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Top 5 Breastfeeding Positions

Which of These Breastfeeding Positions Are Your Favorite?

Breastfeeding is a time to relax, enjoy and get to know your baby. The right position will help your baby latch easily and correctly for nursing, reduce any nipple pain and help you produce more milk.

Sounds easy, right? It all begins with finding the right and best position for you and baby in each circumstance. These mom-tested, baby-approved positions are our top 5.

A few additional tips will find you bonding and breastfeeding like champs:

• Support your back and arms with pillows and other soft props so that you’re comfortable, relaxed
• Support your breasts with your hands, as possible, both above and below the nipple
• Support baby’s body fully; her arms and legs should be flexed, relaxed
• Align baby with your body: Baby’s head, shoulders, body and hips are all in a line facing your body
• Keep baby’s higher than his or her body (think on a slope)
• You can always see baby’s nose and face while nursing
• Nurse skin-to-skin with your bodies touching as close as possible
• If you’re sleeping after nursing and can’t hold baby upright while he snoozes, always place him on his back in a safe, firm crib or bassinet—never on a soft surface like pillows or a sofa or chair

Cradle Hold (aka Madonna)

Cradle Hold
Why we love it: It’s one of the most recognizable positions and is best used when baby’s at least a few weeks old, with better head control and more experience latching on to the breast.

How to do it
• Sit upright, with good back/arm support
• A footstool will help baby’s body face you and reduce muscle strain
• Lay baby across your lap, cradling his head in the crook of your arm, with your forearm underneath baby for support
• Baby’s head, body and hips face you
• Add a pillow under baby to position him right at your breast
• Guide baby to latch with your other arm

Cross-cradle Hold (Crossover)

cross cradle
Why we love it: Try this position early on when baby is fresh born and while you can still use both hands to hold baby’s head and support your breast.

How to do it
• Begin similarly to the Cradle Hold, only use your arm opposite your breast to hold baby—so you left arm supports baby at your right breast, and vice versa
• If baby is nursing at your left breast, your right arm holds and supports baby against your body while also guiding his head to your nipple

Football Hold (Clutch)

Clutch2
Why we love it: Moms with cesarean incisions like this position because there’s no strain on your abdomen as you tuck your baby under your arm, on your nursing side, like a football or your favorite purse (remember those!). You also gain both hands to hold and adjust baby’s head while supporting your breast and guiding baby’s latch.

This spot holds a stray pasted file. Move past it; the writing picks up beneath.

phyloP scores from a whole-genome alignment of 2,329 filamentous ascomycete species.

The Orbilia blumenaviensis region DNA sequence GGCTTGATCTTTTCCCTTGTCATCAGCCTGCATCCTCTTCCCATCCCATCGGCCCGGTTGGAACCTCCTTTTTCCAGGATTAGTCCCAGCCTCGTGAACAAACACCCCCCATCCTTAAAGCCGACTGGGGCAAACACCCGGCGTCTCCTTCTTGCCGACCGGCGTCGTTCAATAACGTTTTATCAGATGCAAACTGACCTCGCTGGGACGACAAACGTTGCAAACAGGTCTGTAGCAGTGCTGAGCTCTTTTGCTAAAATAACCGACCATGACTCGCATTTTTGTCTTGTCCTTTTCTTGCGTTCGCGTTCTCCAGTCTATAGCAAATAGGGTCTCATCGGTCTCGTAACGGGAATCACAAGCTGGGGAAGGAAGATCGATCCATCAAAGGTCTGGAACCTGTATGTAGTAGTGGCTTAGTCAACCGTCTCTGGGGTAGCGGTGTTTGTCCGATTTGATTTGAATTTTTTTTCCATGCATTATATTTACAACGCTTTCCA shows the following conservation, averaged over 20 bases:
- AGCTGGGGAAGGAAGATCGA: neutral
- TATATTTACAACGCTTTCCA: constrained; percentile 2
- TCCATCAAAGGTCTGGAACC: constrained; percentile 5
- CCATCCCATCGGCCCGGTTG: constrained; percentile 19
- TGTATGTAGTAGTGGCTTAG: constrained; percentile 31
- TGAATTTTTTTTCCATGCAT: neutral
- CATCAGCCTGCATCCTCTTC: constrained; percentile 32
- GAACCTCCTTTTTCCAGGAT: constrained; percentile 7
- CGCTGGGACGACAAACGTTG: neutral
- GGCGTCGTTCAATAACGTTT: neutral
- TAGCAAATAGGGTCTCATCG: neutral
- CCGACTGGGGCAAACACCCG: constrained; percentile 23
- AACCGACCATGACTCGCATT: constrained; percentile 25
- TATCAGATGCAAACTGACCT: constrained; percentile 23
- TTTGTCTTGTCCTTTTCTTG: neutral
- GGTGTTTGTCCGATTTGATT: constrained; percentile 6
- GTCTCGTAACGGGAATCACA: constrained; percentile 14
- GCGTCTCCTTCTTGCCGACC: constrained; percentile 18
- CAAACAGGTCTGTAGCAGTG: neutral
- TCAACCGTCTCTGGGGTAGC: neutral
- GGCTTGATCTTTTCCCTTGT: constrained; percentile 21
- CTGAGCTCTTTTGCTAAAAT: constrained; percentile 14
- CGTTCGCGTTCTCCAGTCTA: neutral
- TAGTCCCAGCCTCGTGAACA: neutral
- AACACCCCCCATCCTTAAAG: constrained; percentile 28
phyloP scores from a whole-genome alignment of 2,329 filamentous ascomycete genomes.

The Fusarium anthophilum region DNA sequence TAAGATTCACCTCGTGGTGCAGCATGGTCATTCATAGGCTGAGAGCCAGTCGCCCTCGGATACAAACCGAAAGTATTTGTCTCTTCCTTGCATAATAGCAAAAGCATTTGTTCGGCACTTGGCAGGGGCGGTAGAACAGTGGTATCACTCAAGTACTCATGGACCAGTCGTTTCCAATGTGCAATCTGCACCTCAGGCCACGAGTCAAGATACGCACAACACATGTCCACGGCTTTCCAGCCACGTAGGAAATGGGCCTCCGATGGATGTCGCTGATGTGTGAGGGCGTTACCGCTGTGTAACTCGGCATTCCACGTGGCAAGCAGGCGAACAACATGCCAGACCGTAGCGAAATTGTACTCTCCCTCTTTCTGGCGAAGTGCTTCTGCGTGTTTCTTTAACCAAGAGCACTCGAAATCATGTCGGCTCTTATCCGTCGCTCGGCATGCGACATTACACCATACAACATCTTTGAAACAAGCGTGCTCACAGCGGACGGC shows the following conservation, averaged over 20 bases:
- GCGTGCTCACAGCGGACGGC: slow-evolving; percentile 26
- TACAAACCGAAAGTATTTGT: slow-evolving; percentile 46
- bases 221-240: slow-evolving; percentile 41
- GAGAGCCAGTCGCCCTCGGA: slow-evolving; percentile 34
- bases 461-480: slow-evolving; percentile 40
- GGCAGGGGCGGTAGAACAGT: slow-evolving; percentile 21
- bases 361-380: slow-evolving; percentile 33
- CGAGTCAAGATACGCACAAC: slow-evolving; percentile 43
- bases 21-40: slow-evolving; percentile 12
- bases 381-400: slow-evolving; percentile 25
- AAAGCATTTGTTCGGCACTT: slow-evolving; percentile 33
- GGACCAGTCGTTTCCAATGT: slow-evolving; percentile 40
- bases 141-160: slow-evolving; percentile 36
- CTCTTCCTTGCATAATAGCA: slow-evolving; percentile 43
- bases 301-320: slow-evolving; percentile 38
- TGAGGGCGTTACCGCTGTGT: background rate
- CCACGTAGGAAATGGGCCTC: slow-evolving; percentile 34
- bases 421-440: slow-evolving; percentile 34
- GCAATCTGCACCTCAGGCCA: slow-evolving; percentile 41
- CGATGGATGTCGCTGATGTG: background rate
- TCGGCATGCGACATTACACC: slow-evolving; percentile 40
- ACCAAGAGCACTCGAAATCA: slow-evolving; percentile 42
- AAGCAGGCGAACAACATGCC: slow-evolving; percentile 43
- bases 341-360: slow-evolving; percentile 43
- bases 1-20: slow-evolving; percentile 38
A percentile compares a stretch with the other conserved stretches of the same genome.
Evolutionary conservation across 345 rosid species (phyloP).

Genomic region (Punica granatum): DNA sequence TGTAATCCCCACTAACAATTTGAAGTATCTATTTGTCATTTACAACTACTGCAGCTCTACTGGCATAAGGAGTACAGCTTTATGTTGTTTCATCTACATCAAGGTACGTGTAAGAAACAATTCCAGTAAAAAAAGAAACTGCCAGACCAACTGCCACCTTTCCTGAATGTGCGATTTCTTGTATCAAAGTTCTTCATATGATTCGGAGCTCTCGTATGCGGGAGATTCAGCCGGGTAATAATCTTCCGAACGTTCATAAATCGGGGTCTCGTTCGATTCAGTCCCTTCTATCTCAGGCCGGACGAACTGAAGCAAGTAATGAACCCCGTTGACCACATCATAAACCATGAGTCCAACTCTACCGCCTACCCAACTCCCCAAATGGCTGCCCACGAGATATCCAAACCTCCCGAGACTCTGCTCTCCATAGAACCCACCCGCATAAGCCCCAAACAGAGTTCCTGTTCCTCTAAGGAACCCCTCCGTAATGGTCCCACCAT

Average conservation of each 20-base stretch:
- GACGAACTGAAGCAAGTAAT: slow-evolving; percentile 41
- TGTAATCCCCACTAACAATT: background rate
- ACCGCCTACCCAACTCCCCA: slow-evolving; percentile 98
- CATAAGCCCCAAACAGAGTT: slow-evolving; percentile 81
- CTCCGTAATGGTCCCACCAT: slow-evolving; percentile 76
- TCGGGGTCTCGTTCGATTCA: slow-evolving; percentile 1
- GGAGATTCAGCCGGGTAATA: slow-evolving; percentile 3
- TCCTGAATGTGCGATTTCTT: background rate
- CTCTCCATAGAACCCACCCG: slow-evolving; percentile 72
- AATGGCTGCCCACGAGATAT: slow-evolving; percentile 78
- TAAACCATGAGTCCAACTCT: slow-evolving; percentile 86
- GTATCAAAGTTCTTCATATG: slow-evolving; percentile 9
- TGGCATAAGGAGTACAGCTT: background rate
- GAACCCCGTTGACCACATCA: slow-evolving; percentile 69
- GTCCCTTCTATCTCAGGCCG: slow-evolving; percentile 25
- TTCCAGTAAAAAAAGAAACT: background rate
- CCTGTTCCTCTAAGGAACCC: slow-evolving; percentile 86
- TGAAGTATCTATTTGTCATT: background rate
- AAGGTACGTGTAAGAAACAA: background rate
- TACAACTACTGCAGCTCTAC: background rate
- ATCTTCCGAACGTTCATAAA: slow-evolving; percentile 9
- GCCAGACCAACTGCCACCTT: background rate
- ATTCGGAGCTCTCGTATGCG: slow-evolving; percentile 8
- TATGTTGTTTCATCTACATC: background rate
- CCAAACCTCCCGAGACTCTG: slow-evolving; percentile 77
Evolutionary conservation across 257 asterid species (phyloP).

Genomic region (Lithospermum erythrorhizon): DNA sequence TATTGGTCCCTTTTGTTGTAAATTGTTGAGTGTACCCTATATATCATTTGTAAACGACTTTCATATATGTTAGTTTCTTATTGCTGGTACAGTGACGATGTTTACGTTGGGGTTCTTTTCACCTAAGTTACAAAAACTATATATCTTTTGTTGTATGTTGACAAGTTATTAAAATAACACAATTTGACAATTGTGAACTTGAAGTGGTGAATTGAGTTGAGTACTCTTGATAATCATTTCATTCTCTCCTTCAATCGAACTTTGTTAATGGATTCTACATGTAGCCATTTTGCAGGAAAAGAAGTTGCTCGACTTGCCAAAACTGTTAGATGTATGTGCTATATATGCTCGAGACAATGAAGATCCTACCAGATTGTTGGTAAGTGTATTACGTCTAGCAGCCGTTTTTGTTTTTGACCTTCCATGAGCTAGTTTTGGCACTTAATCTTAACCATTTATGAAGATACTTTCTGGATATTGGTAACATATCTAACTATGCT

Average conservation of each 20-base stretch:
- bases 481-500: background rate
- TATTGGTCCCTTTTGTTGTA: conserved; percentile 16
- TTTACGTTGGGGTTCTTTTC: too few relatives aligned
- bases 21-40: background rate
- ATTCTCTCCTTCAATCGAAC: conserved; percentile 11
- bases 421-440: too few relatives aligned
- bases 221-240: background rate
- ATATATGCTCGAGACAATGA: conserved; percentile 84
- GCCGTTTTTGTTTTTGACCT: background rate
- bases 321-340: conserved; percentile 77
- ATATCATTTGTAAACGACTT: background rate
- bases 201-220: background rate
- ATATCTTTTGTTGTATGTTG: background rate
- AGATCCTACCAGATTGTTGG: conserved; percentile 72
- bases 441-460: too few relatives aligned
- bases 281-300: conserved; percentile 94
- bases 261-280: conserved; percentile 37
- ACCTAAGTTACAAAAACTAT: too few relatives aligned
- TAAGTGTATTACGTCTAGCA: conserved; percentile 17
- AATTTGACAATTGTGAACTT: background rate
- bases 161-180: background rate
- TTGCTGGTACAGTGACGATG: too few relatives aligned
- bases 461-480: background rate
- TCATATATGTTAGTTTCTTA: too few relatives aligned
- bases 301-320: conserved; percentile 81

How to do it
• Sit upright, with good back/arm support
• Place your baby under your arm, face up and toward your side, as if you were carrying a football
• Use your arm on the side from which baby is nursing to support his back and your hand to support his neck.
• Use your other arm to support your breast and help baby latch
• Use pillows or blankets to support baby’s body at the right height for comfortably breastfeeding

Side-Lying Position

Side lying
Why we love it: This is your go-to position when you’re exhausted, medicated or uncomfortable, such as after cesarean or an episiotomy. Ask your nurse or partner to help you position baby so that you can always see his face and nose while nursing. If you start to feel sleepy, make sure baby returns to an alert adult or to his crib or bassinet, on his back, before you drift off to sleep.

How to do it
• Lay on your side in bed, placing baby on the bed next to you, facing you, with his mouth opposite your breast
• Prop your own head, neck and shoulder comfortably so that you’re supported during the feeding
• Use your lower arm to snuggle baby close to you, pressing from his back
• Use your upper arm to support your breast and help baby latch

Laid-back Breastfeeding

Why we love it: This is a newly researched position that is gaining popularity. It uses your own body to support baby naturally into a comfortable position for both mom and baby, which is why some experts call this biological nursing.
How to do it
• Semi-recline on a sofa or bed, with pillows propped around your body for comfort and support
• Lay baby on your body so that his mouth is at your breast
• Baby should lay so that the natural curves of your body support his weight and position
• You should always be able to see baby’s face and nose while he’s feeding
• Your arms are free to cuddle and relax baby as he is naturally positioned at your breast


 

 

Read:

Screen shot 2015-07-14 at 11.27.03 AM Busting the Top 10 Myths About Breastfeeding

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